Once the repairs on your staircase are complete, you may want to give the entire deck a facelift with a fresh coat of stain. When selecting a stain, look for a product that has UV inhibitors and algaecide included in the formula. These ingredients will protect the deck stain from fading and algae growth.
Inspect the railings.
Most decks feature railings for safety and security. Wood railings can suffer from the same weather damage as deck boards and joists, so homeowners need to inspect them for looseness or rot. Metal or composite railings are less likely to rust or become unstable, but homeowners should still examine them for damage and tightness. Check that the fasteners and screws are secure and that protruding nails or bolts have been removed. Loose or unsteady railings are unsafe, especially if the deck is elevated or two stories high.
Some deck repairs require heavy equipment rentals and advanced carpentry skills, which can drive up costs. If your deck needs extensive repair, consider hiring a professional to do the work so that you don’t risk further damage to your home and yourself.
Decks can cost an arm and a leg to repair, but many of the most expensive issues are preventable with routine inspections. For example, mold and mildew growth is often the result of infrequent cleaning. Keeping your deck clean and staining it regularly will help prevent this issue. However, if the mildew has already grown into the deck boards or steps, it may be necessary to remove and replace them entirely.
A professional will also be able to tell you whether your deck needs repairs based on the structure of the wood and whether it is rotting or warped. They can help you decide between sanding and staining or replacing the entire board.
Home inspectors are trained to recognize the signs of a sound deck, and they can give you confidence that your new or existing deck is safe for entertaining and relaxing. Routine deck maintenance and routine inspections can make your outdoor living space a more enjoyable place for parties, family dinners, and Sunday morning coffee. With a little care and attention, your deck can last decades and provide many memories to come. Just be sure to read your inspection report carefully and always take into account the costs of rental equipment, staining materials, and labor in your budgeting process.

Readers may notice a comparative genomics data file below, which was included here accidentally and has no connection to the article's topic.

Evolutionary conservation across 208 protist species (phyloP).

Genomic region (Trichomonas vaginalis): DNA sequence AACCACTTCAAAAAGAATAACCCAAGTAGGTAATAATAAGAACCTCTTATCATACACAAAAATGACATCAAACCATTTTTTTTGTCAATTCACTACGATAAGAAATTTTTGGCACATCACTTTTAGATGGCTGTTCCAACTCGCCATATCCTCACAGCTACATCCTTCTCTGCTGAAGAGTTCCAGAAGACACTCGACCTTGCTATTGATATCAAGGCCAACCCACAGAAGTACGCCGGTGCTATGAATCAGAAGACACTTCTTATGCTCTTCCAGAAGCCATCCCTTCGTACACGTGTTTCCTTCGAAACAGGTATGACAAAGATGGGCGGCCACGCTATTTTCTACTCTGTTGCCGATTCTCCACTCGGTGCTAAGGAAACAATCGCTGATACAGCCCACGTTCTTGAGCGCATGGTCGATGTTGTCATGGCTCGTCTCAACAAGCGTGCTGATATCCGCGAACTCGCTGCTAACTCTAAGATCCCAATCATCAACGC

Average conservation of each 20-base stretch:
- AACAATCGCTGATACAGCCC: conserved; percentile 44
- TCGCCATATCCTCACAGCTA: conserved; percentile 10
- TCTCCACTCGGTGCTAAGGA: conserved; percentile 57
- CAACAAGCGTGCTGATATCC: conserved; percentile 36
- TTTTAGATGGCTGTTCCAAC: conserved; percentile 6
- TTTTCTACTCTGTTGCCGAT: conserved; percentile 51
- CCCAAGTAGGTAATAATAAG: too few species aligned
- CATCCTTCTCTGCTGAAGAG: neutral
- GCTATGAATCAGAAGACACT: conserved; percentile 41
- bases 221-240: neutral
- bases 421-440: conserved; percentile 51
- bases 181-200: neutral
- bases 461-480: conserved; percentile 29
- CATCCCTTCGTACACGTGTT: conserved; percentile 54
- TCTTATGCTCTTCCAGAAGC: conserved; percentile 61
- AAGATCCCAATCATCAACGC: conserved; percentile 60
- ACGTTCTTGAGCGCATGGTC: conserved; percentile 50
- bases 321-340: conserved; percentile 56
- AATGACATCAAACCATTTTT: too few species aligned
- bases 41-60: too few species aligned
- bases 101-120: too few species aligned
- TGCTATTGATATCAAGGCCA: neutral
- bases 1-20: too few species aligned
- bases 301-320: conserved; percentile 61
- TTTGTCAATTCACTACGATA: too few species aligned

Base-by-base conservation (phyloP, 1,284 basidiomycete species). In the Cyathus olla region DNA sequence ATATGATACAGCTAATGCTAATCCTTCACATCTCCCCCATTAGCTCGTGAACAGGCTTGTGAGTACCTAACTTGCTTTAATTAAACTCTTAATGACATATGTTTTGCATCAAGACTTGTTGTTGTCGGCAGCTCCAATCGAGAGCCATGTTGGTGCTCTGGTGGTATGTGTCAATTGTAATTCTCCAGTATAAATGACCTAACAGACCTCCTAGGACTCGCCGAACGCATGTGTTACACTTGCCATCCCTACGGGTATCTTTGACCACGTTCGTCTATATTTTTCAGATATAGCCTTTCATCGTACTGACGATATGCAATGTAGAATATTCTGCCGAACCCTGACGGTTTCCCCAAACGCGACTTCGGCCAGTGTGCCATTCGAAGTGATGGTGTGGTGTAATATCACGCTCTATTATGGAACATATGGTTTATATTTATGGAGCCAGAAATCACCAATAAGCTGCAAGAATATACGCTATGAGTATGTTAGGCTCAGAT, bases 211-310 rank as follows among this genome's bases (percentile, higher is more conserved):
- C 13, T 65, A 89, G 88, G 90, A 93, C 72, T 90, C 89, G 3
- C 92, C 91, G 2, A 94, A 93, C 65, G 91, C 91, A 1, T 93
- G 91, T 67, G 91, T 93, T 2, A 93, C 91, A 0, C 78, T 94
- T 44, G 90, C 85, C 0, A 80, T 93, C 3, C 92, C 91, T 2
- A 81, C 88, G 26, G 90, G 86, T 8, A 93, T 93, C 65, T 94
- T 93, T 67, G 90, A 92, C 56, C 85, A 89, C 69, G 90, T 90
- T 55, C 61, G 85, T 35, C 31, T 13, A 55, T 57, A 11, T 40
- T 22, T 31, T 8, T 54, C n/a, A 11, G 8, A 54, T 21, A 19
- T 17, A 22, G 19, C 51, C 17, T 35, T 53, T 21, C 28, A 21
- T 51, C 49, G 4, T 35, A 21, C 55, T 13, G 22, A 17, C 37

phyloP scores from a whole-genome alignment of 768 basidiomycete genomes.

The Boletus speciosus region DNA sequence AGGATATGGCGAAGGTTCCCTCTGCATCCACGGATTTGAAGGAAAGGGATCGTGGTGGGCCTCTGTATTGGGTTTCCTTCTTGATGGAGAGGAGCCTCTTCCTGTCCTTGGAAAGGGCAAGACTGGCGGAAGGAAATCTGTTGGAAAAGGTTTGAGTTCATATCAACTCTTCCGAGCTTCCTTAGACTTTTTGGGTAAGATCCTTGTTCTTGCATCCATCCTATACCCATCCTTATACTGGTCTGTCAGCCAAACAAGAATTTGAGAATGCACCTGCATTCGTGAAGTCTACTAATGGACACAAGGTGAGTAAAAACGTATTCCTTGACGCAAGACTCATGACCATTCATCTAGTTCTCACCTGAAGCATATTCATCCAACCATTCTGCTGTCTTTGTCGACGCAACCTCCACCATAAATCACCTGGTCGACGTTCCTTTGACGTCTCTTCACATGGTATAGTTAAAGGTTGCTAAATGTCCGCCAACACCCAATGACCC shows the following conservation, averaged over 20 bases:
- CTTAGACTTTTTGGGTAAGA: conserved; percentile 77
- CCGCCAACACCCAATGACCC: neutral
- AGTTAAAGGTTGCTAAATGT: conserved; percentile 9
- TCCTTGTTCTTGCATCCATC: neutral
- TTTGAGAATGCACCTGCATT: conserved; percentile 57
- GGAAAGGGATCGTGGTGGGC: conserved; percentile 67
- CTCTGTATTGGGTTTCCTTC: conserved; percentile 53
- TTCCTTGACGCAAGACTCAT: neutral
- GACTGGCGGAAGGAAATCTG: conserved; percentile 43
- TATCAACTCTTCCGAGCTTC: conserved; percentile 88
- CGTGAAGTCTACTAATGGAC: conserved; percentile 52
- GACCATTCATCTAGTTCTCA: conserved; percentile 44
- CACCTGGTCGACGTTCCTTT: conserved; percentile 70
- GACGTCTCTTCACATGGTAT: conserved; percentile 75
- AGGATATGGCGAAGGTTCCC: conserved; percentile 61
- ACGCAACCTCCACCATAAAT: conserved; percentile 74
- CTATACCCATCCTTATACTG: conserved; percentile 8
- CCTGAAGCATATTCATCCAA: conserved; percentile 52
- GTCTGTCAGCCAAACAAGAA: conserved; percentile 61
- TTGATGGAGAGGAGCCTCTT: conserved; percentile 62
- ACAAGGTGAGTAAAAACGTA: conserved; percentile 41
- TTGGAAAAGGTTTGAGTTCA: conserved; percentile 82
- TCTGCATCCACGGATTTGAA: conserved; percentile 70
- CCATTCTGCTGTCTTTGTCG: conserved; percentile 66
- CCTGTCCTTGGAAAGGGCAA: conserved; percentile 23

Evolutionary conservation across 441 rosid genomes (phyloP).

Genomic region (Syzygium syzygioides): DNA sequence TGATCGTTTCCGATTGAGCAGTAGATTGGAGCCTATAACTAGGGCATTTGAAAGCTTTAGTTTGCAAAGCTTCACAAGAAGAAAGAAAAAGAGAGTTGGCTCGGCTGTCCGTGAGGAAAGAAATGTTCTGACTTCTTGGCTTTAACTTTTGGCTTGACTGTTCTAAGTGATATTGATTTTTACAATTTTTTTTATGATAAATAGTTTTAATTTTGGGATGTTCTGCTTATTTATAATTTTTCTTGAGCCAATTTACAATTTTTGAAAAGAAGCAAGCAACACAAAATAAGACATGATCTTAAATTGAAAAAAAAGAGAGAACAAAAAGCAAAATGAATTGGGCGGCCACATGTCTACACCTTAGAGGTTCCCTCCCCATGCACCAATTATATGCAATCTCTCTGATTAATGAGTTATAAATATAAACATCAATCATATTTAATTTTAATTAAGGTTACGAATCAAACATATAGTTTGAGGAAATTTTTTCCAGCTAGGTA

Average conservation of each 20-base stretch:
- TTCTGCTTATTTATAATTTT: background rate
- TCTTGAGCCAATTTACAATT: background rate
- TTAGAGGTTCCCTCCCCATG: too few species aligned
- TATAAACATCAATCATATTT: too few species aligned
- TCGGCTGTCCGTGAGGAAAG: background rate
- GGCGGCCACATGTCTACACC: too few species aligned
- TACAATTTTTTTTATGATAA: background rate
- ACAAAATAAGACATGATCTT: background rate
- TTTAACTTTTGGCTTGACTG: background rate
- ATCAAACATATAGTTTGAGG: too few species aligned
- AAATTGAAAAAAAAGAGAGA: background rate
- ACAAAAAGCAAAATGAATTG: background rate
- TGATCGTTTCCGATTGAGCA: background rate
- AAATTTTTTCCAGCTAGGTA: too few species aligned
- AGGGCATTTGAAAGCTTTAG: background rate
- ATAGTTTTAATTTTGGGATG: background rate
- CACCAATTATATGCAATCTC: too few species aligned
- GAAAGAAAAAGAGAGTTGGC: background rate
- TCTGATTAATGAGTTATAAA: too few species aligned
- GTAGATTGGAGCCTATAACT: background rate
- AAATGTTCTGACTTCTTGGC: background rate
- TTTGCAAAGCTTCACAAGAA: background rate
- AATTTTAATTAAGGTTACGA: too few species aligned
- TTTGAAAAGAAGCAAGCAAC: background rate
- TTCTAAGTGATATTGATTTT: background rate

Clean the deck.
A deck is a wonderful place to relax, but it can become dangerous with loose planks that can injure bare feet or hands. Before you begin any repairs, make sure the deck surface is safe to walk on by examining it for signs of damage and splintering.
Wooden decks should be re-stained and sealed on a regular basis to protect the wood from the sun, wind, rain, snow, and other elements. Start with a mildew- or mold-resistant product for the best results. A power washer is a quick way to remove dirt, grime, and dead wood fibers from the surface of your deck. However, be cautious not to use so much pressure that you cause damage to the deck or underlying wood. Start with the wand 12 inches away from your deck and slowly move it closer to test the water pressure. If you notice that your wood is cracking or tearing, you are applying too much pressure and should increase the distance between the wand and the deck.
Before you begin any other treatments, including staining or painting, allow the deck to dry thoroughly. This can take several hours, depending on the weather, temperature, and humidity. If you cover the deck area with tarps to protect plants or furniture, be sure to rinse the tarps and deck surface thoroughly with a garden hose to prevent any leftover cleaning solution from damaging these items.
Vinegar is acidic and can seep into wood, causing it to soften and lose its strength. Therefore, if you see that your deck boards are warping or splintering, it is likely that the joists and beams are rotting, which could compromise the stability of the entire structure.
Organic growths like moss and lichen can also create unsafe, slippery spots on the deck surface. These stains are usually caused by a combination of fungi and algae, and they can be difficult to remove without harming the surrounding wood. An oxygen bleach solution may be effective in removing these stains, but it is important to follow the manufacturer’s directions for use.